Referring now to FIGS. 8 and 9, there is still another embodiment of the utensiI-storage device. Said storage device comprises a storage housing, generally indicated at 85, and is similar to the other embodiments. It can be attached to various stationary members as represented at 86 in FIG. 9. The storage housing is shown as being defined by a bottom wall 88, front wall 90, side walls 92 and 94, and a rear wall 96, all of which are integrally formed as a single unit.
A pair of hinge means 98 is secured to the inner face 99 of the rear wall 96 and is similar in construction to that described and shown in FIGS. 5 through 7. However, the hinge is rearranged to match the design of this particular housing. That is, the hinges are secured in such a manner that they are disposed within the housing 85, having the arm portions 100 of each spring received in a slot 102 formed in the rear wall 96, and with one arm being attached directly to wall 96 and the other arm being directly secured to a mounting bar 104. Said mounting bar 104 is so arranged that it is received within the housing 85 when said housing is in a closed position, as seen in FIG. 9. Slots 106 are also provided along one edge of said bar 104 to accommodate the arm 100. In addition, the bar includes holes 108 by which screws (not shown) are received therein and whereby the storage device is readily mounted. Thus, it can be seen that this unit is designed to eliminate all outside obstructions.
Further, a utensil-mounting block 110 is included, but in this embodiment said mounting block 110 is removably disposed within the housing. It is contemplated that the various uses for the storage device will be more fully utilized by the removability of said block or the relocation of said block within the housing, as indicated in phantom lines in FIG. 8. Hence, in order to provide a more stable condition for the block, particularly when said housing is in an open mode, there is provided a longitudinal rib member 112. This rib is formed as an integral part of the bottom wall 88, protruding upwardly and having a forwardly-inclined wall surface 114, a flat top surface 116, and a rear flat wall surface 118, which is adapted to be received in a matching transverse keyway 120 disposed in the bottom of said block 110.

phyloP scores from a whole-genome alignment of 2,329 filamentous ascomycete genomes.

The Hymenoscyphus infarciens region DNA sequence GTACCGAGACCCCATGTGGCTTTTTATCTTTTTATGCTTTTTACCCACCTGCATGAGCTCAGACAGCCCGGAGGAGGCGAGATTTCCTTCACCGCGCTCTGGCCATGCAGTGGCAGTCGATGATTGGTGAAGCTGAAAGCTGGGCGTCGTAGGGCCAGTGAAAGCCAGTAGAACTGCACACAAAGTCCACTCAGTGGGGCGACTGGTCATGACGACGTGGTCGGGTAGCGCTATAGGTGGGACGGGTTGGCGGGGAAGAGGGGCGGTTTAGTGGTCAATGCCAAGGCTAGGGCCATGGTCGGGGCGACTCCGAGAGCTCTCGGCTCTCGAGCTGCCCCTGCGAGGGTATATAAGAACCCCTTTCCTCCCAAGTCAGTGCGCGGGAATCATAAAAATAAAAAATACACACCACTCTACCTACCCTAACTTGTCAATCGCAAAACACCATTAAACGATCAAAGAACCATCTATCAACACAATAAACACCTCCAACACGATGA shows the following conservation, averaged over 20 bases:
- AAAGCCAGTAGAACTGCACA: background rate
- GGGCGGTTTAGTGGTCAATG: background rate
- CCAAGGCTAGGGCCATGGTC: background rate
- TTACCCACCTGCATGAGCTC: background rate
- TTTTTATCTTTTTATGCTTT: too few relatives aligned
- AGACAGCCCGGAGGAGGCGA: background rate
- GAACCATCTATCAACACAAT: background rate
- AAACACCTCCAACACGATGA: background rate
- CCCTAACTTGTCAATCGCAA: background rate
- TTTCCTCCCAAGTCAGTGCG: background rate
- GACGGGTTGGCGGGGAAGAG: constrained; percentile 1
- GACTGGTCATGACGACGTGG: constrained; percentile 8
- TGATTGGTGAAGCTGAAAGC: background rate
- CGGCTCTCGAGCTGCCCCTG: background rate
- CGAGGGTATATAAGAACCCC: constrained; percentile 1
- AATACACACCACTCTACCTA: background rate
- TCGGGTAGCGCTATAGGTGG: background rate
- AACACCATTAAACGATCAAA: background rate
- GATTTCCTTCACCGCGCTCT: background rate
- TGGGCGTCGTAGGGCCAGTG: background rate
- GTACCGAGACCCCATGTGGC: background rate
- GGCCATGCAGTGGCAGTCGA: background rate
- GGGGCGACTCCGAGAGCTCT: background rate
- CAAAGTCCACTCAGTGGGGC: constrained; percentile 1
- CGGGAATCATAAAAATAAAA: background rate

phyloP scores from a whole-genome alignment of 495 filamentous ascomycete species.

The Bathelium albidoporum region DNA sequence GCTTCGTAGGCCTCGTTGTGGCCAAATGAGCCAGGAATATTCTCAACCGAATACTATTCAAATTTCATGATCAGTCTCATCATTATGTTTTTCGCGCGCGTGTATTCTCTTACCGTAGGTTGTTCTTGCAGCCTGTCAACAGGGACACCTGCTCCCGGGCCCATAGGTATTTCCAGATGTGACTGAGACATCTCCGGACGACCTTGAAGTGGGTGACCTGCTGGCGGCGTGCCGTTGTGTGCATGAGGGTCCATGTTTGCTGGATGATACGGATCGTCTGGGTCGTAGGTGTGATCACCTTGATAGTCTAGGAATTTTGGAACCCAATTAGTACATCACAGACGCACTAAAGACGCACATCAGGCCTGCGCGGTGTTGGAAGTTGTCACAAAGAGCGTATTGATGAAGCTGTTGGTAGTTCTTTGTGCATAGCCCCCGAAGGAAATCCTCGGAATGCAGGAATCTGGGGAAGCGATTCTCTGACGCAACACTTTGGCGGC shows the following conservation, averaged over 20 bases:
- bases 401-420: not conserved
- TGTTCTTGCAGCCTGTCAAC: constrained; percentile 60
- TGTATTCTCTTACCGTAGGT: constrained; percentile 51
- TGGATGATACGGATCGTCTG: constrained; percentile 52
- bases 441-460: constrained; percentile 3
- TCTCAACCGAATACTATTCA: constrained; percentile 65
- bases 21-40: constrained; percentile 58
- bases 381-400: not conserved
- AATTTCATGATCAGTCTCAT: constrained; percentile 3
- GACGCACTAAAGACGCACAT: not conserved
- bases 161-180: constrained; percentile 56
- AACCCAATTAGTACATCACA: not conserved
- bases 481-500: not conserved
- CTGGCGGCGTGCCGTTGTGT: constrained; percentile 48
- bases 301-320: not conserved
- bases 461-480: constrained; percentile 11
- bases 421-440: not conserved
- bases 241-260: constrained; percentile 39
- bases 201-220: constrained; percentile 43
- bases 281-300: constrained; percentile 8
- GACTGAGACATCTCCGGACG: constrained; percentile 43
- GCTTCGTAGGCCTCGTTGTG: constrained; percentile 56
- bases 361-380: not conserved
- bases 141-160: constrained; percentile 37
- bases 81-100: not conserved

Accordingly, with the above rib member being provided as described, it is contemplated that various other arrangements can be established with respect to other uses for said device. This is readily illustrated in FIG. wherein the block 110 has been replaced by a plurality of partitions 122, thereby providing a'plurality of storage pockets or compartments 124.
The invention and its attendant advantages will be understood from the foregoing description and it will be apparent that various changes may be made in the form, construction and arrangement of parts of the in vention without departing from the spirit and scope thereof or sacrificing its material advantages, the arrangement hereinbefore described being merely by way of example, and we do not wish to restricted to the specific forms shown or uses mentioned, except as defined in the accompanying claims.
1. A utensil storage unit operably attached to the bottom of a kitchen cabinet shelf, wherein knives and the like are removably stored, said unit comprising:
a box-like housing having a front wall,
a rear wall,
a pair of side walls interconnected to said front and rear walls, and
a bottom wall;
a hinging means secured to one end of said housing,
whereby said housing can be rotated in a downward, angular, open position, and wherein said hinge means comprises:
a stationary arm member fixedly secured to said cabinet,
a second arm member secured to said housing,
a pivot pin interconnecting both of said arm members, whereby said second arm rotates thereon with respect to said stationary arm member;
a biasing spring supported by said stationary arm member, and wherein said spring includes:
a depending leg biased against said stationary arm member,
an upstanding biased leg, and
a roller mounted to the upstanding leg, whereby direct latching contact is made with said second arm member when said housing is moved to a closed position;
a latching means positioned on said unit to hold said housing in a closed position; and a utensil-mounting block removably disposed within said housing, said block having a plurality of diagonal, transverse slots for reception of said utensils, said hinge means is combined with said latching means, and wherein said roller engages an outer,
cammed edge surface of said second leg to hold said housing in a closed, latched position; the bottom wall of said housing includes an elongated rib member formed as an integral part thereof to protrude upwardly therefrom, and wherein said utensil-mounting block is provided with a transverse keyway for reception of said rib member, thereby allowing said block to be removably positioned along said rib member.
2. A utensil storage unit as recited in claim 1, wherein said elongated rib member is defined by a forwardlyinclined wall surface, a top wall surface, and a rear, flat wall surface; and wherein said keyway is provided with a matching wall surface whereby said block is held in a stable position within said housing during the opened and closed mode thereof.